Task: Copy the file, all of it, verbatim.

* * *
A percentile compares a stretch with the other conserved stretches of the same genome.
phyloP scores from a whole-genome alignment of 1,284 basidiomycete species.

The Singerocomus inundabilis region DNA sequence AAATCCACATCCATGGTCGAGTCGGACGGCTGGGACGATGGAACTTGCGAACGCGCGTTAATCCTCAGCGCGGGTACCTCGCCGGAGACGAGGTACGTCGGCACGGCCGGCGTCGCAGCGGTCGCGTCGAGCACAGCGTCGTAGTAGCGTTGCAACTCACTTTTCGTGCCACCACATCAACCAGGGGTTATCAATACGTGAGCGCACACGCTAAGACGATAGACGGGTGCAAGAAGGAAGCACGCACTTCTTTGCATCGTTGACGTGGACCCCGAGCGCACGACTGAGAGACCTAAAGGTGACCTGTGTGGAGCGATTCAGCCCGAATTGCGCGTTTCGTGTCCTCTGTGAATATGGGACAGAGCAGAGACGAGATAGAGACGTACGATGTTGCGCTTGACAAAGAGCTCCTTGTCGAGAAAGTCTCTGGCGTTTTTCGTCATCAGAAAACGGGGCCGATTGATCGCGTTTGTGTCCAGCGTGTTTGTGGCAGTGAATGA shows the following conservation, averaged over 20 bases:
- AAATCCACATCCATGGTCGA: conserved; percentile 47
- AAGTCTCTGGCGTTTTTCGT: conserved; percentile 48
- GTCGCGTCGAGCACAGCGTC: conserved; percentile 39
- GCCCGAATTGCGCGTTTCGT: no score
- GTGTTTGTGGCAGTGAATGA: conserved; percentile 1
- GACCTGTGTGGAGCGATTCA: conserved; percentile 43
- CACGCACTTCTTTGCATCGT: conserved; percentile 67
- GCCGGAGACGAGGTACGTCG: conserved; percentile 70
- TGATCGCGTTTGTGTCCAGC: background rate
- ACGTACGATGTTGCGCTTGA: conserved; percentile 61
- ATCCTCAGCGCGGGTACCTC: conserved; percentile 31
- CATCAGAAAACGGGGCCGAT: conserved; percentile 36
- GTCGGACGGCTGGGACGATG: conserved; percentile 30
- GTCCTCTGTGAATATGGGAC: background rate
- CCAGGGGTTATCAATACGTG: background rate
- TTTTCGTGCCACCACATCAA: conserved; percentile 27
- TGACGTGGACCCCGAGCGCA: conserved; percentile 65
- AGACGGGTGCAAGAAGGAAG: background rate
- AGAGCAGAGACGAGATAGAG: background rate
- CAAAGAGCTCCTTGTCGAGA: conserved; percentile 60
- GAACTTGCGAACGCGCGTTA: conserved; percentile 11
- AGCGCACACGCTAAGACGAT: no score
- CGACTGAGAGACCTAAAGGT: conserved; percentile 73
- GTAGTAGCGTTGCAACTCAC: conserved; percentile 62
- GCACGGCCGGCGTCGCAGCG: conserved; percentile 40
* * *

A percentile compares a stretch with the other conserved stretches of the same genome.
phyloP scores from a whole-genome alignment of 1,284 basidiomycete species.

The Singerocomus inundabilis region DNA sequence AAATCCACATCCATGGTCGAGTCGGACGGCTGGGACGATGGAACTTGCGAACGCGCGTTAATCCTCAGCGCGGGTACCTCGCCGGAGACGAGGTACGTCGGCACGGCCGGCGTCGCAGCGGTCGCGTCGAGCACAGCGTCGTAGTAGCGTTGCAACTCACTTTTCGTGCCACCACATCAACCAGGGGTTATCAATACGTGAGCGCACACGCTAAGACGATAGACGGGTGCAAGAAGGAAGCACGCACTTCTTTGCATCGTTGACGTGGACCCCGAGCGCACGACTGAGAGACCTAAAGGTGACCTGTGTGGAGCGATTCAGCCCGAATTGCGCGTTTCGTGTCCTCTGTGAATATGGGACAGAGCAGAGACGAGATAGAGACGTACGATGTTGCGCTTGACAAAGAGCTCCTTGTCGAGAAAGTCTCTGGCGTTTTTCGTCATCAGAAAACGGGGCCGATTGATCGCGTTTGTGTCCAGCGTGTTTGTGGCAGTGAATGA shows the following conservation, averaged over 20 bases:
- AAATCCACATCCATGGTCGA: conserved; percentile 47
- AAGTCTCTGGCGTTTTTCGT: conserved; percentile 48
- GTCGCGTCGAGCACAGCGTC: conserved; percentile 39
- GCCCGAATTGCGCGTTTCGT: no score
- GTGTTTGTGGCAGTGAATGA: conserved; percentile 1
- GACCTGTGTGGAGCGATTCA: conserved; percentile 43
- CACGCACTTCTTTGCATCGT: conserved; percentile 67
- GCCGGAGACGAGGTACGTCG: conserved; percentile 70
- TGATCGCGTTTGTGTCCAGC: background rate
- ACGTACGATGTTGCGCTTGA: conserved; percentile 61
- ATCCTCAGCGCGGGTACCTC: conserved; percentile 31
- CATCAGAAAACGGGGCCGAT: conserved; percentile 36
- GTCGGACGGCTGGGACGATG: conserved; percentile 30
- GTCCTCTGTGAATATGGGAC: background rate
- CCAGGGGTTATCAATACGTG: background rate
- TTTTCGTGCCACCACATCAA: conserved; percentile 27
- TGACGTGGACCCCGAGCGCA: conserved; percentile 65
- AGACGGGTGCAAGAAGGAAG: background rate
- AGAGCAGAGACGAGATAGAG: background rate
- CAAAGAGCTCCTTGTCGAGA: conserved; percentile 60
- GAACTTGCGAACGCGCGTTA: conserved; percentile 11
- AGCGCACACGCTAAGACGAT: no score
- CGACTGAGAGACCTAAAGGT: conserved; percentile 73
- GTAGTAGCGTTGCAACTCAC: conserved; percentile 62
- GCACGGCCGGCGTCGCAGCG: conserved; percentile 40